When It Comes to Character Education, There’s ‘No Off Switch’
It’s an education topic that prompts more questions than answers, and it’s expected to spur debate for years to come.
Character education: What is it? What does it look like? Can it be measured?
Experts in education and journalists gathered in New Orleans last month quickly agreed there are numerous terms, definitions, philosophies and methods to explain character education.
“The topic is tricky. People don’t use the same terminology. Even the word character itself seems to mean different things to different people,” said EWA deputy director Erik Robelen, who moderated the discussion.
If one wants to understand what character education is and where it comes from, University of Missouri-St. Louis professor Marvin Berkowitz said to ask yourself what your favorite trait is and where it came from.
“Nobody has ever said to me I got that character trait because of a curriculum or a lesson or an award assembly,” Berkowitz said. “It’s the significant others in our lives. It’s the role models, it’s the social communities we live in and the norms they exemplify.”
Berkowitz does see a strong role for schools in developing character. But he argues that it should be reflected in all aspects of school life (as he explains in this article), not just through direct instruction.
It begins with the school leadership and the “adult culture” on campus, he said at the EWA event. “That’s why I spend most of my time training school principals, because it’s my greatest leverage point.”
A Long History
Character education has a history that dates back centuries, experts said, including back to the founding of public education in the United States.
A 2017 framework for character education, published by the Jubilee Center for Character & Virtues, outlines four categories of character, Robelen noted:
- moral virtues (such as compassion, gratitude)
- performance virtues (motivation, resilience etc.)
- civic virtues (civility, community awareness etc.)
- intellectual virtues (critical thinking, curiosity etc.).
Whether you call it social and emotional learning, citizenship, a whole-child approach or character education, teachers and other adults in education are “doing it” all day long, whether they intend to or not, experts said.
“There is no off switch to character education. It’s an eternal human endeavor. We always have to be concerned with socializing each subsequent generation,” said Berkowitz.
Panelist David Adams, the director of social-emotional learning at the Urban Assembly, a nonprofit school reform group in New York City, said character development is about students having the mindset to know how to interact with themselves and each other and to make those interactions successful.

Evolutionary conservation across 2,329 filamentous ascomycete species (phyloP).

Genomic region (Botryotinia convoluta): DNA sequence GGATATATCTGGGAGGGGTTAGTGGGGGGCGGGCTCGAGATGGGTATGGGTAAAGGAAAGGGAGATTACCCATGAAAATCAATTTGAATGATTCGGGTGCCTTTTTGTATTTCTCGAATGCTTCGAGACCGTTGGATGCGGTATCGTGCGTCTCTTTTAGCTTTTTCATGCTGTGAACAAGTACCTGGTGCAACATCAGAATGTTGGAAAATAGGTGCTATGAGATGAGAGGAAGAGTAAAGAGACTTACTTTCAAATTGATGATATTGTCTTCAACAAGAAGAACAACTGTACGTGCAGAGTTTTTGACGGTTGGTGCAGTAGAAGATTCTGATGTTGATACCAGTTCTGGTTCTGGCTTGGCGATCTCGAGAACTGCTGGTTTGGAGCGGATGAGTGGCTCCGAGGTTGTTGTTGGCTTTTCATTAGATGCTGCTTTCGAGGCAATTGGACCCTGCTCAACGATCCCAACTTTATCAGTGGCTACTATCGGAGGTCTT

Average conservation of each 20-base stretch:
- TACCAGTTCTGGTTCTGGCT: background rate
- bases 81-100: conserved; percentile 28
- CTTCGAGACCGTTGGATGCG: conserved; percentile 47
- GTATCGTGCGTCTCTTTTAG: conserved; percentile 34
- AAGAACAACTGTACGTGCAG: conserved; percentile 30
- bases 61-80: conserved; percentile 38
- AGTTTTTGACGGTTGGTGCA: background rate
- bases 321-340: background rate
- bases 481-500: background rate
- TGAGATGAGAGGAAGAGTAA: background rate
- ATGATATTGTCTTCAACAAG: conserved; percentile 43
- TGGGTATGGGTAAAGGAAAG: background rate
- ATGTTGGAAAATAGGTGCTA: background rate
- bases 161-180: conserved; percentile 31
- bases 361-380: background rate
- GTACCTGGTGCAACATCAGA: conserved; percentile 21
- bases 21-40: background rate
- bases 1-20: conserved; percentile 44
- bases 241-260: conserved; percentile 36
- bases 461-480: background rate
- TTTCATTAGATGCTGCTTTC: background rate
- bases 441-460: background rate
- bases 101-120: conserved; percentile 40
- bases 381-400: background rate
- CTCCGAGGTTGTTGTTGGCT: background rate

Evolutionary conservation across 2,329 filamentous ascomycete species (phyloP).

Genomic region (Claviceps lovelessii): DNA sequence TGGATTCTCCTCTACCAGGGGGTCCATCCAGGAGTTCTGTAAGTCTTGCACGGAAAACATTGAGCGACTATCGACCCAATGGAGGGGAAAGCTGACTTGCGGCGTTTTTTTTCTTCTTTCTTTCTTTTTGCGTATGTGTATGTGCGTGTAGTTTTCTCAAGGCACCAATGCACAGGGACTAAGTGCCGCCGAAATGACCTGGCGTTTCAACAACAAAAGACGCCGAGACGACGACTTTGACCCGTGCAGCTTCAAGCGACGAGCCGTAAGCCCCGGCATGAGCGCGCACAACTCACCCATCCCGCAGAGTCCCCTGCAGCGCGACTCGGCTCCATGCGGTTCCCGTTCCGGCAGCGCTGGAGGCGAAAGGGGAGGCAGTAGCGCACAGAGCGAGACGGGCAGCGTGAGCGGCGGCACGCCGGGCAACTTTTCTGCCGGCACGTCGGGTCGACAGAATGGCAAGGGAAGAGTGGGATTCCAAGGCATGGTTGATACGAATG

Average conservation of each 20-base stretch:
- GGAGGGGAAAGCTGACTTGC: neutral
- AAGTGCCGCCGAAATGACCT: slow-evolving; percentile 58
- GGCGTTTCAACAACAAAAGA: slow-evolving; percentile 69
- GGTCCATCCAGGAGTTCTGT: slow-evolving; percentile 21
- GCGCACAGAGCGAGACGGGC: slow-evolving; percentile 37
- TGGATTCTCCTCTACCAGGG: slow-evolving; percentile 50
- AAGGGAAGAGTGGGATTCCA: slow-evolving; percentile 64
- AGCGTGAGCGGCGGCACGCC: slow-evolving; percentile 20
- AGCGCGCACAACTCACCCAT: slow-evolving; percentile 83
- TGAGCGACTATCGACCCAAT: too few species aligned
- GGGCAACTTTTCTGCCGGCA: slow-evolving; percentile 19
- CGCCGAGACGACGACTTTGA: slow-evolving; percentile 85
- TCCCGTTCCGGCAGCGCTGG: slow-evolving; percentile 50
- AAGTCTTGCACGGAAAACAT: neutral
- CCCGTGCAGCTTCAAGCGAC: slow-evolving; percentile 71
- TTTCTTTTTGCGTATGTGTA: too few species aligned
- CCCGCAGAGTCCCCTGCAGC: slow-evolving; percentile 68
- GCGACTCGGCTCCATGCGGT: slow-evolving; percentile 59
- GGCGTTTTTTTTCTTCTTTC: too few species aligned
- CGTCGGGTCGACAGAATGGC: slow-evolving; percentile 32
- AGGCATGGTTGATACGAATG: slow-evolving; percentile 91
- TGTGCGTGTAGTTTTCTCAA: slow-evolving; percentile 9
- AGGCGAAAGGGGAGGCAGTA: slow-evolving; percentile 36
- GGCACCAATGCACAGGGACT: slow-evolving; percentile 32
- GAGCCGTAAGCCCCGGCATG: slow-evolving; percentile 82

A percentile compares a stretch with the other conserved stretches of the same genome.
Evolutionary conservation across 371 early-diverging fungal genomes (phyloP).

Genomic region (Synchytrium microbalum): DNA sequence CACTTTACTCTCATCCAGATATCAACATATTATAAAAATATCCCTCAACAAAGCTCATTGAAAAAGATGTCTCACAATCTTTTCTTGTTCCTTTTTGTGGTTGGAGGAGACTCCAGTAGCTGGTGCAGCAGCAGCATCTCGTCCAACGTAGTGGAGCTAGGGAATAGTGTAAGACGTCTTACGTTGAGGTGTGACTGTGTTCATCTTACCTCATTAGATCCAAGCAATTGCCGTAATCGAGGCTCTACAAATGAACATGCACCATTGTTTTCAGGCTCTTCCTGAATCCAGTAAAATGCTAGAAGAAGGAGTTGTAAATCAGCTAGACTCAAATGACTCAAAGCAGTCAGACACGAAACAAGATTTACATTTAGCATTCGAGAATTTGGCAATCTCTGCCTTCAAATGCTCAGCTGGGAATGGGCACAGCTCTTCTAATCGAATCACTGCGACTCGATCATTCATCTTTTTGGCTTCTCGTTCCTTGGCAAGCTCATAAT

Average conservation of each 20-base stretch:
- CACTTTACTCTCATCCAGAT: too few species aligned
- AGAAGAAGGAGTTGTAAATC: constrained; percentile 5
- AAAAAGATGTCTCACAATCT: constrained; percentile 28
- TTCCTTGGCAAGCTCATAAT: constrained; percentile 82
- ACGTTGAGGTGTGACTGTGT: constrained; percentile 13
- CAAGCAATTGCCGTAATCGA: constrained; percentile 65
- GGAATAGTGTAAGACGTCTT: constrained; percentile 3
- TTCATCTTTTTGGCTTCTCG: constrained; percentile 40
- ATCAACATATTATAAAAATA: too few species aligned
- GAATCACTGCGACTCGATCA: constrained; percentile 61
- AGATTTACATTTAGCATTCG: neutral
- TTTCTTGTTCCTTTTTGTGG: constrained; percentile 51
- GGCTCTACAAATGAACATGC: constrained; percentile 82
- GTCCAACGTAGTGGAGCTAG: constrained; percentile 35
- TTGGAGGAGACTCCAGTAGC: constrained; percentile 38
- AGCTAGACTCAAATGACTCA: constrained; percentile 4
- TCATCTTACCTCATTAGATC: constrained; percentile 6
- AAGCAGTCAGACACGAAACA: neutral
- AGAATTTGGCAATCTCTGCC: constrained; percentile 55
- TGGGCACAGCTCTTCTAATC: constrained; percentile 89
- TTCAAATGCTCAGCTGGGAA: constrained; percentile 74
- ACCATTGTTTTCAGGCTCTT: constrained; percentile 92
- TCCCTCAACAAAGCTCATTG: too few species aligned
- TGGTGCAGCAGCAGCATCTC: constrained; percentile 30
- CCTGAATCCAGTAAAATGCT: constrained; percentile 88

“We see the social and emotional academic development of our students as things that facilitate strong character, rather than directly teaching character to kids,” Adams said.
When looking for high-quality approaches to social and emotional academic development, Adams said he wants to see direct instruction and high-quality integration of concepts across content.
Examples include personal responsibility and active listening.
“Active listening. It’s not something you wake up knowing how to do,” he said. “A student has to know what it is: eye contact and reflect back feelings and do it on a consistent basis.”
Measuring social and emotional learning can be done through measures of school climate and school culture, Adams said, because they have the most scientific foundation.
In one system of measurement Adams has seen, teachers sit with students, observe them for a month and use 40 questions to document behavior. Among the questions they consider: Do students come to school on time? Do they learn from past mistakes? Are they able to articulate their emotions?
Students then sit with each other, Adams said, and have a conversation on what they are doing well on and where they can do better.
“What this does is it gives our students the opportunity to view themselves not purely through an academic lens,” Adams said. “One of our students, she said, ‘I can get perfect As, but if I don’t know how to communicate myself effectively or resolve conflicts, I am never going to get anywhere I want to in life,’” Adams said.
“Students develop these lenses and interact with each other,” he said.
Jennifer Kavanagh, of the RAND Corporation and a coauthor of a recent report “Truth Decay: A Threat to Policymaking and Democracy,” said political, economic, social and demographic polarization has led to polarized communities, schools and teachers.
“This is directly relevant in my mind to this idea of character education and educating the whole student,” she said. “Students needs the skills to be able to distinguish between good and bad information. It’s not clear that schools have yet caught up to changes in the information space.”
The RAND report identified ways for educators to close the gap: paying more attention to media literacy and civic literacy, increasing time spent on social studies and certain science education, and making sure critical thinking is part of every educational activity.
“These don’t have to be and shouldn’t be supplementary classes. We are not saying add all these new subjects with your limited budgets,” Kavanagh said.
“We’re suggesting maybe there are ways (to include) these principles of civic literacy … — honesty, integrity and responsibility. Those are all part of being a citizen,” she said.
Berkowitz argued that the moral dimension of character development deserves the highest priority, “to make sure we have good people around us.”
He asked the audience to consider why character education is important, and also provided his own answer.
“Because it saves the world, literally, and it saves people’s lives,” Berkowitz said.